when they were unknown,

그들은 알려지지 않았다



00:35:29,550 –> 00:35:34,240

but there was a cafe,

다 거기서 노래를 하고 그랬던 그런데 카페가 있었는데



00:35:34,240 –> 00:35:37,760

and I made a 20-minute documentary about the cafe.

그 카페에 관한 다큐멘터리를 한 20분 짜리를 만들었었어요



00:35:37,760 –> 00:35:42,000

After making it, I thought about whether I would have done something like that

그런 작업들이 참 재밌고 뿌듯하더라고요



00:35:42,000 –> 00:35:45,940

if I hadn’t become a librarian.

만들고 나니까 그래서 아마 사서가 안되었더라면



00:35:45,940 –> 00:35:47,060

There are still many things I want to do.

그런 거를 해보지 않았을까 하는 생각도 해보고



00:35:47,060 –> 00:35:49,380

There are many things I want to do,

그렇습니다. 지금도 해보고 싶은 일을 많죠. 해보고 싶은 일은 많고



00:35:49,380 –> 00:35:54,980

and when I retire later, my bucket list is full of things I need to do now.

나중에 은퇴하면 지금 해야 될 일이 버켓 리스트에 가득 쌓여있습니다



00:35:54,980 –> 00:36:01,320

Hong: How long until retirement?

Bae: Rather than how much is left,

홍유진: 은퇴까지 얼마나 남으셨어요 선생님?

배승일: 얼마가 남았다기 보다는



00:36:01,320 –> 00:36:04,250

it’s about how much I can do.

얼마나 제가 할 수 있느냐 하는 거겠죠



00:36:04,250 –> 00:36:08,260

Now that the position has been

이제 자리가 종신임기를 받았기 때문에



00:36:08,260 –> 00:36:13,400

given a tenure,



00:36:13,400 –> 00:36:15,260

I can work as long as I want as long as I can.

제가 원하면 일을 할 수 있는한은 언제까지나 할 수 있습니다


00:36:15,260 –> 00:36:17,420

You don’t have to retire at the age of 60 or 65

한국처럼 60세 혹은 65세 은퇴를 해야되는 게 아니고



00:36:17,420 –> 00:36:19,490

like in Korea, and like most university

미국의 대부분 대학도서관들도 그렇지만



00:36:19,490 –> 00:36:24,370

libraries in the US, as long as you want,

자기가 원하는 한은 죽을 때까지 일을 할 수가 있거든요



00:36:24,370 –> 00:36:27,400

until you die. I can work



00:36:27,400 –> 00:36:29,840

We even have 75-78-year-old librarians in our library,

심지어 저희 도서관에는 75세 78세 된 사서분도 있습니다



00:36:29,840 –> 00:36:32,170

because there are librarians

사서가 있기 때문에



00:36:32,170 –> 00:36:36,030

who have been working for 30 or 50 years.

30년 50년씩 일한 사서들이 있으니까요



00:36:36,030 –> 00:36:40,230

But now that I’m too old and retire,

근데 이제 너무 나이가 들어서 은퇴를 하면 이런 활동들을 못할테니까



00:36:40,230 –> 00:36:45,740

I won’t be able to do these activities, so I have to think about it first.

먼저 고민을 해 봐야죠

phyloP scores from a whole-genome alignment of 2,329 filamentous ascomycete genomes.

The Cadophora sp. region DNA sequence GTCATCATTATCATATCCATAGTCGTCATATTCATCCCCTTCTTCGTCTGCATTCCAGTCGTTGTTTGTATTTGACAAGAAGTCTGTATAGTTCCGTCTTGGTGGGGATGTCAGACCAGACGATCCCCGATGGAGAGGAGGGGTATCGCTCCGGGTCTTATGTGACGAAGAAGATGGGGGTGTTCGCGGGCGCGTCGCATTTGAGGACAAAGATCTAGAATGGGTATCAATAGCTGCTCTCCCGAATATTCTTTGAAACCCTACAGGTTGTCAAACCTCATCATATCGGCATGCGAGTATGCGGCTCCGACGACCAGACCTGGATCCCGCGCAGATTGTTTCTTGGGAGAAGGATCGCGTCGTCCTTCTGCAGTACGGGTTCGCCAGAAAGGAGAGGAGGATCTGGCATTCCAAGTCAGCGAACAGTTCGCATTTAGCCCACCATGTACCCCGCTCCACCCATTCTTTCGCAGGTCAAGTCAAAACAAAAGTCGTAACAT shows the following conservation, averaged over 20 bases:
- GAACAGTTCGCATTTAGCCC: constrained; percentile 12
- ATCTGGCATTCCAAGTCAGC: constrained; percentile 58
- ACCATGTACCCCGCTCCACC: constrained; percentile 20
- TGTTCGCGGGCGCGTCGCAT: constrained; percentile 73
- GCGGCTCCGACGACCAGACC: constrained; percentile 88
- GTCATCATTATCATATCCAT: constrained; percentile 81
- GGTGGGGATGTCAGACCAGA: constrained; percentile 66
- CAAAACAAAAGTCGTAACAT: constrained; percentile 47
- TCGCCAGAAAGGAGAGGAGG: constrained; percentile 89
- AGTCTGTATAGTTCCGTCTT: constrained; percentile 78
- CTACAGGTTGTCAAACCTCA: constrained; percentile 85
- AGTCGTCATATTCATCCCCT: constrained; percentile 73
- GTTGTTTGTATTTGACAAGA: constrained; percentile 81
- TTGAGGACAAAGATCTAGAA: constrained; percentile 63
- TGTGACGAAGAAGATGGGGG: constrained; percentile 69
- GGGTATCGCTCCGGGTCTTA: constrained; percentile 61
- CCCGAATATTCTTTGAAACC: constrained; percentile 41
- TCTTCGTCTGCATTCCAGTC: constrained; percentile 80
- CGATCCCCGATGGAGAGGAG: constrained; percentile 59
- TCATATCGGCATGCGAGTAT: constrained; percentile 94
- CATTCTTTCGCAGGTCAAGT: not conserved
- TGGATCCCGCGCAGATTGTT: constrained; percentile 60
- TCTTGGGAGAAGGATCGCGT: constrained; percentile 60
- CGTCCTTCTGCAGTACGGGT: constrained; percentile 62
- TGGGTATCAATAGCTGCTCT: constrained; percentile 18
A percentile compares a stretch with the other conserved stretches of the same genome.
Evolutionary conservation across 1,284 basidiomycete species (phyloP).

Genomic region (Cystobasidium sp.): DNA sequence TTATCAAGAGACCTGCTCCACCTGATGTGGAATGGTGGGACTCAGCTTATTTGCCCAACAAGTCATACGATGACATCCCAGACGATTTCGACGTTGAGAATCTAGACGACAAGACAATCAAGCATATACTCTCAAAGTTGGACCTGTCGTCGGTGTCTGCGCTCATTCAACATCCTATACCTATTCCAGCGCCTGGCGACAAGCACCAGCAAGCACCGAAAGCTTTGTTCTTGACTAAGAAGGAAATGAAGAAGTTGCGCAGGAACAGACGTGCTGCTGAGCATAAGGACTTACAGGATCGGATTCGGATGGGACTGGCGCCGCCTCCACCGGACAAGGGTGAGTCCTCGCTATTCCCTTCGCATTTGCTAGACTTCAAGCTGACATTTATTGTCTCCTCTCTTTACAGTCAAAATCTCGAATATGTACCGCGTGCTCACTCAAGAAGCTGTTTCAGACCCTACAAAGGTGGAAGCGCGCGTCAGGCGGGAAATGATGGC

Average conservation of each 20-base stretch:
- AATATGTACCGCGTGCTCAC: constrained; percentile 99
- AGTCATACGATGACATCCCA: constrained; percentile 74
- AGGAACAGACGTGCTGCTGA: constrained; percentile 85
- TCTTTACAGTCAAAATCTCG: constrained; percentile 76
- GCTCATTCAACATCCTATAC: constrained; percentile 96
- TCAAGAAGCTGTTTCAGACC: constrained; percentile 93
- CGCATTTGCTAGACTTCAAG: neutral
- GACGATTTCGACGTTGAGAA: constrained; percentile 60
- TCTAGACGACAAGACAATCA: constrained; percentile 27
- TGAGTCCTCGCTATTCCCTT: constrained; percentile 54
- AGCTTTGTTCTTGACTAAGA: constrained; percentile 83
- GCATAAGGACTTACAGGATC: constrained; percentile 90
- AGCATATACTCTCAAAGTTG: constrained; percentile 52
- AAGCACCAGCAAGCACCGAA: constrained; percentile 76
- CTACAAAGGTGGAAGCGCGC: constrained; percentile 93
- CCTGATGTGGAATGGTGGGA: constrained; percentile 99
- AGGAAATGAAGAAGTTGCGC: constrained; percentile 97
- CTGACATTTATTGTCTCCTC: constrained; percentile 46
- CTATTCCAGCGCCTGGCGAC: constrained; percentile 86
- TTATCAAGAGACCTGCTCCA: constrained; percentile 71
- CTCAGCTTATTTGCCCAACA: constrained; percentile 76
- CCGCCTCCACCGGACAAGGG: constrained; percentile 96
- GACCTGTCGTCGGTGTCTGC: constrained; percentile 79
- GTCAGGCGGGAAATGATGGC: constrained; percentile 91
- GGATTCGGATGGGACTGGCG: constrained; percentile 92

00:36:45,740 –> 00:36:49,260

I don’t know




00:36:49,260 –> 00:36:52,160

I’m looking forward to more what kind of work you’re

제가 더 기대가 되네요. 선생님께서 어떤 업무를 하시게 되실지 사서가 아니시면



00:36:52,160 –> 00:36:55,530

going to do,




00:36:55,530 –> 00:36:58,560

unless I’m a librarian.

근데 뭔가 사서가 아니시라도



00:36:58,560 –> 00:37:03,300

Hong: Don’t you like that kind of thing you want to tell me

Bae: I guess so

홍유진: 다른 사람들한테 여러 정보를 주는 그런 업무를 왠지 하실것 같아요. 알려 주고 싶어 하시는 그런 것을 좋아하시지 않나

배승일: 아마 그럴 것 같아요



00:37:03,300 –> 00:37:06,960

I think there may be some very professional and philosophical things,

제 생각에도 아주 전문적이고 철학적인 것도 있겠지만



00:37:06,960 –> 00:37:11,360

but if you give some information in a way

사람들이 쉽게 이해할 수 있는 방식으로



00:37:11,360 –> 00:37:14,640

that people can easily understand,

어떤 정보를 알려주면 



00:37:14,640 –> 00:37:18,630

you can probably do those things.

아마 그런 일들은 충분히 할 수 있겠죠



00:37:18,630 –> 00:37:24,400

Okay, so now it’s already the last question.

네, 그러면 이제 벌써 마지막 질문이 되었는데요



00:37:24,400 –> 00:37:28,890

I wonder if you have anything to share about the project,

선생님께서 지금 혹시 작업 중인 프로젝트나



00:37:28,890 –> 00:37:34,980

presentation, or program you’re working on, about the event

프레젠테이션 또는 프로그램 중에서 집중할 예정인 이벤트나



00:37:34,980 –> 00:37:40,700

or audience you plan to focus on.

발표 대상에 대한 말씀에 대해서 공유해주실 것이 있으신지 궁금합니다.



00:37:40,700 –> 00:37:45,230

Yes, I talked about it in a question earlier,

예, 아까 잠시 앞에 질문에서 얘기를 했었는데



00:37:45,230 –> 00:37:51,400

but at a conference held at the IFLA headquarters a few days ago,

며칠 전에 IFLA 본부에서 열린 컨퍼런스에서



00:37:51,400 –> 00:37:54,210

what I talked about was resource sharing in time of conflicts and crisis

제가 얘기를 했던 게 리소스 쉐어링 complete of crisis라고 해서



00:37:54,210 –> 00:37:58,750

How can library interlibrary loans or library resource

분쟁과 위기에 도서관의 상호대차 업무 혹은 도서관의 자료공유 일이



00:37:58,750 –> 00:38:07,360

sharing work help to solve such situations in conflicts and crises

어떻게 그런 상황을 해결하는데 도움이 될 것인가



00:38:07,360 –> 00:38:10,240

called complete of crisis?